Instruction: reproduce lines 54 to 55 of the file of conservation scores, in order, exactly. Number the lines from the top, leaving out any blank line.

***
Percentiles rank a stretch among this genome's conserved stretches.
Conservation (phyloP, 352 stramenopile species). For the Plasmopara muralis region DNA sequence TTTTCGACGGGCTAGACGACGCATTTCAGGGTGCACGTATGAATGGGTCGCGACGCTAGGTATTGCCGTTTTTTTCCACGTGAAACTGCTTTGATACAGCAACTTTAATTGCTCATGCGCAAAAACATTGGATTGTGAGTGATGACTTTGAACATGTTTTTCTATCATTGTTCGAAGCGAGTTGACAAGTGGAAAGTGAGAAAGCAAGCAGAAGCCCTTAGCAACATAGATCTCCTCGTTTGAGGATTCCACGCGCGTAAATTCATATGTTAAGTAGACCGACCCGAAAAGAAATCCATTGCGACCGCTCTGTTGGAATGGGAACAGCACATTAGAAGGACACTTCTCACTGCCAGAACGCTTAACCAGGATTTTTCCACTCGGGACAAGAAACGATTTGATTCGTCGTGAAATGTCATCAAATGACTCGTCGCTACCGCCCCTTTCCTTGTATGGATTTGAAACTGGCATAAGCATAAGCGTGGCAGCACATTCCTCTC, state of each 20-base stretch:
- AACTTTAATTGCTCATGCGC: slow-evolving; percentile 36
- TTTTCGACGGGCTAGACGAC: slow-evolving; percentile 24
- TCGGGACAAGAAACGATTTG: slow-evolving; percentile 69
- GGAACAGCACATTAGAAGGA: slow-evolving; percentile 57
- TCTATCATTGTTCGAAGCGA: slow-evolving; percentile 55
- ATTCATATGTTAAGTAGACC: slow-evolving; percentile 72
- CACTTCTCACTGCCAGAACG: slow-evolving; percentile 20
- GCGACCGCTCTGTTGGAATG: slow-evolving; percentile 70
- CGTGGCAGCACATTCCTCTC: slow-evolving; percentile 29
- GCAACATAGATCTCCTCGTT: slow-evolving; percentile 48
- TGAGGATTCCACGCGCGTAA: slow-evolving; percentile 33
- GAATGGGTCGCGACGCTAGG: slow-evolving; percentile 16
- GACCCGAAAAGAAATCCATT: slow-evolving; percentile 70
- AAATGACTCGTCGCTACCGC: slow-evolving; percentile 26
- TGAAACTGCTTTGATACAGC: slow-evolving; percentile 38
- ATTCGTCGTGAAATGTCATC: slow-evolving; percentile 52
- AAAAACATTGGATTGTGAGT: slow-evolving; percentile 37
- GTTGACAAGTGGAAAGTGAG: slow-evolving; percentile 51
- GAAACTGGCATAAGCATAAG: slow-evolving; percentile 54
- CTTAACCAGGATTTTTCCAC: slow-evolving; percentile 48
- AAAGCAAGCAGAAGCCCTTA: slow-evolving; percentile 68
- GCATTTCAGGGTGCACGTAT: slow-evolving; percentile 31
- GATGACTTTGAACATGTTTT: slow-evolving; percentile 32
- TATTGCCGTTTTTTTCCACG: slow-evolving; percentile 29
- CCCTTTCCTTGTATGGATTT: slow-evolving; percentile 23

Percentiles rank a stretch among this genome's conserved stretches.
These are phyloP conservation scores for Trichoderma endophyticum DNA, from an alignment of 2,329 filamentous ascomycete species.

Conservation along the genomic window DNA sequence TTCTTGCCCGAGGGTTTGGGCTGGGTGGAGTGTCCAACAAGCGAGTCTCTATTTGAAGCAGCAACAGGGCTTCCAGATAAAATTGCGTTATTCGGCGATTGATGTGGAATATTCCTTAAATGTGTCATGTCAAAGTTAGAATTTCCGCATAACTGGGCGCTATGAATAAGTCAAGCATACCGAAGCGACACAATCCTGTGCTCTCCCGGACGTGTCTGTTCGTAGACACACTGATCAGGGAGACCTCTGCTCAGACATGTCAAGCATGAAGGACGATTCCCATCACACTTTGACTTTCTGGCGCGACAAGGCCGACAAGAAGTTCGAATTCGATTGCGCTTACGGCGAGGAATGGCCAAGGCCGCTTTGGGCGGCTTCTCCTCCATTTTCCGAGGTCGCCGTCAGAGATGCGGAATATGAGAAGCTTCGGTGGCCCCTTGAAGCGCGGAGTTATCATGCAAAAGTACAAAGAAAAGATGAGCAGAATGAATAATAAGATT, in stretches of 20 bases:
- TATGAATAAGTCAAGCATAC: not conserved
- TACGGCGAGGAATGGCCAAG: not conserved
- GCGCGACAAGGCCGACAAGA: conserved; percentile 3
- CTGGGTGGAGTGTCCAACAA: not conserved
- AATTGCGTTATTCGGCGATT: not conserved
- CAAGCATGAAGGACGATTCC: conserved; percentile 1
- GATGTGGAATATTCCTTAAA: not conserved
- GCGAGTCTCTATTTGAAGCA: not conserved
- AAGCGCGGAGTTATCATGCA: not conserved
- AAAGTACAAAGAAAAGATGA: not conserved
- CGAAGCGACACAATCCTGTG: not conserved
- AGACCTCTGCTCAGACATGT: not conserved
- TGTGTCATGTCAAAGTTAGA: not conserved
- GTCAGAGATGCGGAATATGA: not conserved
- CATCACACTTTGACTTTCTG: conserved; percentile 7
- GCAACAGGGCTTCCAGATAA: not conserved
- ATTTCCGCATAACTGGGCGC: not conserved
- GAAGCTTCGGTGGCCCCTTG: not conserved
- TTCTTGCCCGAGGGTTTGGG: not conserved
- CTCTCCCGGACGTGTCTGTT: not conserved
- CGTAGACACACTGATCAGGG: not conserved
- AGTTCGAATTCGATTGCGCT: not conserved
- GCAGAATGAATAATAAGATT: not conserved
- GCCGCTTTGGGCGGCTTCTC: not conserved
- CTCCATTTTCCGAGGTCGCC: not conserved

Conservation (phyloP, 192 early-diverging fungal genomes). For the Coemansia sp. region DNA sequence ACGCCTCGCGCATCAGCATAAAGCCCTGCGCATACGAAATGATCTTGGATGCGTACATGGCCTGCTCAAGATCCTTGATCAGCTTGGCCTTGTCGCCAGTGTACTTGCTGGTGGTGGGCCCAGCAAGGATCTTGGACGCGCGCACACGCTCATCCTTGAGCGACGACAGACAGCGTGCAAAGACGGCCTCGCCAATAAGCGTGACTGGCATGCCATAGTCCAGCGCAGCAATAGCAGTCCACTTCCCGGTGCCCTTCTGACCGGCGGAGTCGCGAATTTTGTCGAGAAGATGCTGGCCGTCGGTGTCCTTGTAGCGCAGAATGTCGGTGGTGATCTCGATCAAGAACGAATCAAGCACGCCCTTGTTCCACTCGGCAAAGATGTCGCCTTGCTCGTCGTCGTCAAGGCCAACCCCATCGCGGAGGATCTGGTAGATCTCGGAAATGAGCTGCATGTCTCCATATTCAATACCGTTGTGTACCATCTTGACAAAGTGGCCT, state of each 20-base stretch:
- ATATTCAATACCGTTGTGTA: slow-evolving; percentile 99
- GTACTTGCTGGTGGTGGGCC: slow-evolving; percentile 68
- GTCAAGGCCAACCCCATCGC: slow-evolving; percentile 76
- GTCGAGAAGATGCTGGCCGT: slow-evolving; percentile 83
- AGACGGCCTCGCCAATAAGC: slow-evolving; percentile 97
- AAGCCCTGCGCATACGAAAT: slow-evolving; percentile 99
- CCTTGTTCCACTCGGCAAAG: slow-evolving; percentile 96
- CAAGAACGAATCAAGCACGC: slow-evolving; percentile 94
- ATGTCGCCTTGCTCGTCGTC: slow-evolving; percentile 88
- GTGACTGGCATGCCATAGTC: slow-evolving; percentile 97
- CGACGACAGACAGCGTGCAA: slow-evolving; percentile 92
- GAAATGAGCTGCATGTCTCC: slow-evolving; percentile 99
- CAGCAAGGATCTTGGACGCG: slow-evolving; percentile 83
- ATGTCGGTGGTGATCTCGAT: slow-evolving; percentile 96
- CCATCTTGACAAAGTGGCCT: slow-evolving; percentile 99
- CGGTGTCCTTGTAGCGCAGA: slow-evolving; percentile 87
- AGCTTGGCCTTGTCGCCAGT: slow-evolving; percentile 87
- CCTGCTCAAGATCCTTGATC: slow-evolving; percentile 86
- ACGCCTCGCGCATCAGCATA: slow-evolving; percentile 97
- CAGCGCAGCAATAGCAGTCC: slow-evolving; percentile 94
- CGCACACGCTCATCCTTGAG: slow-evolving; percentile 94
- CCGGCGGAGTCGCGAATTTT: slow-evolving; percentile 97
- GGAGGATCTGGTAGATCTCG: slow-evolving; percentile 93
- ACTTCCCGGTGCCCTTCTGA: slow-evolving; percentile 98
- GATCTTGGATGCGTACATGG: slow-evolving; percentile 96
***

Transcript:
- GCCGCTTTGGGCGGCTTCTC: not conserved
- CTCCATTTTCCGAGGTCGCC: not conserved